Update: SUN 21. April 2019: During the ongoing Extinction Rebellion protests in London over 963 arrests have been made and 42 people were charged.
Climate change protesters who have brought parts of London to a standstill said Sunday they were prepared to call a halt if the British government will discuss their demands.
On the seventh day of demonstrations that have occupied key spots in the British capital, Swedish teenage climate activist Greta Thunberg addressed the demonstrators, telling them: "Humanity is standing at a crossroads."
Organizers said they were willing to switch tactics from disruption to dialogue next week - if the government enters talks.
"We are prepared to pause, should the government come to the negotiating table," Extinction Rebellion spokesman James Fox told AFP. "What the pause looks like is us stopping an escalation. We can discuss leaving if they are willing to discuss our demands. At the moment, we haven't received a response from the government... so we're waiting on that."
Extinction Rebellion was established last year in Britain by academics and has become one of the world's fastest-growing environmental movements.
Campaigners want governments to declare a climate and ecological emergency, reduce greenhouse gas emissions to zero by 2025, halt biodiversity loss and be led by new "citizens' assemblies on climate and ecological justice.
"We're giving them an opportunity now to come and speak to us," Fox told AFP. "If they refuse to come and negotiate with us, then this is going to continue and this is going to escalate in different, diverse and very creative ways."
682 protesters have been arrested over 5 days in London.
Over 100 protesters were arrested on Friday alone in London, as part of the ‘extinction rebellion’ days of action that seeks to draw attention to climate change.
Friday represented day five of the group’s direct action protests. The 100 people arrested brings the total number to 682 detained this week. This action had protesters planting a makeshift boat in the middle of Oxford Circus, London’s busiest shopping strip. The boat was named the ‘Berta Caceres’ boat, in honor of the Honduran environmental activist who was murdered for her activism against extractive companies.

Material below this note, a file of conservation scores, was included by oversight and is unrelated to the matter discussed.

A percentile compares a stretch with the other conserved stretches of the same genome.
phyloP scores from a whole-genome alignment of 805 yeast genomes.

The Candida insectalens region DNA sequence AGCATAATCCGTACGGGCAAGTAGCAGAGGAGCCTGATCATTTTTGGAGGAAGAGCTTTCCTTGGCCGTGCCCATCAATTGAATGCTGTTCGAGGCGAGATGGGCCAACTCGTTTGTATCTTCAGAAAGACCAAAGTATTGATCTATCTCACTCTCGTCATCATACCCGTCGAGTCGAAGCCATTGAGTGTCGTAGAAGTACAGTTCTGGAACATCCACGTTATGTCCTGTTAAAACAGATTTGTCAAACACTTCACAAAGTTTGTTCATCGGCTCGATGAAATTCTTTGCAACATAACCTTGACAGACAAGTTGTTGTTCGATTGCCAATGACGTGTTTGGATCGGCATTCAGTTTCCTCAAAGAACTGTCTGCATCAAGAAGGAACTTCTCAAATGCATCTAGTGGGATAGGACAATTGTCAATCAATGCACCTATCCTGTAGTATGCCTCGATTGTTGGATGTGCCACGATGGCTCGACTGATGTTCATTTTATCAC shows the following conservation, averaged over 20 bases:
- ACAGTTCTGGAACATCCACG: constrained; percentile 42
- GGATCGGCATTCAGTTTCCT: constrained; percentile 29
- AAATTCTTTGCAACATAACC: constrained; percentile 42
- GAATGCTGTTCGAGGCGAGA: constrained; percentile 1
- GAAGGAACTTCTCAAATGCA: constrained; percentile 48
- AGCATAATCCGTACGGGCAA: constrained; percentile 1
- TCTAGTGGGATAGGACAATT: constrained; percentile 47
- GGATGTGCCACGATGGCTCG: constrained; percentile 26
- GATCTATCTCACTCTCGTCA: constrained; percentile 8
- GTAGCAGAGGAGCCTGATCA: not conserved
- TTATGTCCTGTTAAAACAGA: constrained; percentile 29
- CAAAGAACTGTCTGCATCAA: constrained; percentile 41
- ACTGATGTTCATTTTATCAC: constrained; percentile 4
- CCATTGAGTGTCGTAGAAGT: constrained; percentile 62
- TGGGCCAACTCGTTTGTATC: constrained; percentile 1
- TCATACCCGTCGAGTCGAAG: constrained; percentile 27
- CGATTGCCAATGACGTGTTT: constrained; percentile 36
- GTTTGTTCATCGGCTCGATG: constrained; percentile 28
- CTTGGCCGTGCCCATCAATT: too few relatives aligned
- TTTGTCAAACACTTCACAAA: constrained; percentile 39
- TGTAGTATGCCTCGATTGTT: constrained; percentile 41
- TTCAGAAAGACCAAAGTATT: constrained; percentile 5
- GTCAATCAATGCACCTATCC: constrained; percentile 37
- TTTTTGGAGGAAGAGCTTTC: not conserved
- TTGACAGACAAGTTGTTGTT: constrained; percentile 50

The ‘extinction rebellion’ group seeks to organize direct action, and their website states that they are “an international movement that uses non-violent civil disobedience to achieve radical change in order to minimise the risk of human extinction and ecological collapse.”
Peru: Autonomous Indigenous People Fight Deforestation
By teleSur - 19 April 2019
Profit-seeking intruders have had negative effects on Wampi territory, through deforestation and water pollution, as a result of gold mining.
The Wampi Nation of Peru, the first-ever Indigenous autonomous group in the country, continues to fight back against illegal deforestation and raise awareness of land issues in the country, and subsequently the rest of the world.
The Wampis have managed to expel illegal miners from their land both directly and through notifying the national authorities. While illegal logging proves more difficult to curb, Wampi soldiers serving in battalions along the Ecuador-Peru border work with government authorities and Wampi leaders to expel intruders from the region.
In addition to mining and logging, the oil industry proves to be the biggest threat to the Wampi Nation. The Oleoducto Norperuano oil pipeline was built through the territory and has a history of spills and leaks, including 23 between 2001 and 2016.